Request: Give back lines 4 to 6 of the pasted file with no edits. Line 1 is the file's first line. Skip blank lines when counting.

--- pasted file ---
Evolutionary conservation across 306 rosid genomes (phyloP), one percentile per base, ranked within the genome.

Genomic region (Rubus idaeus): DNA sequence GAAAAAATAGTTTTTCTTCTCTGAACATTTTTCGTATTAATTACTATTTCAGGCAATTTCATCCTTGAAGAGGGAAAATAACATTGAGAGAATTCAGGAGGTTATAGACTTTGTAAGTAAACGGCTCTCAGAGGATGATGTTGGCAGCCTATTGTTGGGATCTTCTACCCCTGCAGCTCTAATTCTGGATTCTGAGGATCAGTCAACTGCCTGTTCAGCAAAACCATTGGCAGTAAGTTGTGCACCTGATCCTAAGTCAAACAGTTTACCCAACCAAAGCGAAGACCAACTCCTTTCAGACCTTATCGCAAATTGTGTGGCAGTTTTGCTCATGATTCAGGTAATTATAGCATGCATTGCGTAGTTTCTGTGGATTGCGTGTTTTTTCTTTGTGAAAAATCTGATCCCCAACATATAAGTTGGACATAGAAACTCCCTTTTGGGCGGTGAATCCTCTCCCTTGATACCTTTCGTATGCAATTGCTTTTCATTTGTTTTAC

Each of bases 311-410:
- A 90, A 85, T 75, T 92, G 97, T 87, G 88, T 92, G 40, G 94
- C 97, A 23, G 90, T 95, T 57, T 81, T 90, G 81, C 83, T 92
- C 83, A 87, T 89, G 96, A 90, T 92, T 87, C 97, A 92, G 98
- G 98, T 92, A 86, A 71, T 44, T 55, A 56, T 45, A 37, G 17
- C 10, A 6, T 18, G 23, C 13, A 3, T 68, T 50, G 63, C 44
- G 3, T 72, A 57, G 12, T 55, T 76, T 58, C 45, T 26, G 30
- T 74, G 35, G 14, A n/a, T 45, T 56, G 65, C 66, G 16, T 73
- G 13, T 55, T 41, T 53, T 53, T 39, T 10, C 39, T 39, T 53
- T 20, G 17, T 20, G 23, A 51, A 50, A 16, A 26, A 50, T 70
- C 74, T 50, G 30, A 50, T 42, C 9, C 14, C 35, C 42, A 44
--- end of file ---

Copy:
- A 90, A 85, T 75, T 92, G 97, T 87, G 88, T 92, G 40, G 94
- C 97, A 23, G 90, T 95, T 57, T 81, T 90, G 81, C 83, T 92
- C 83, A 87, T 89, G 96, A 90, T 92, T 87, C 97, A 92, G 98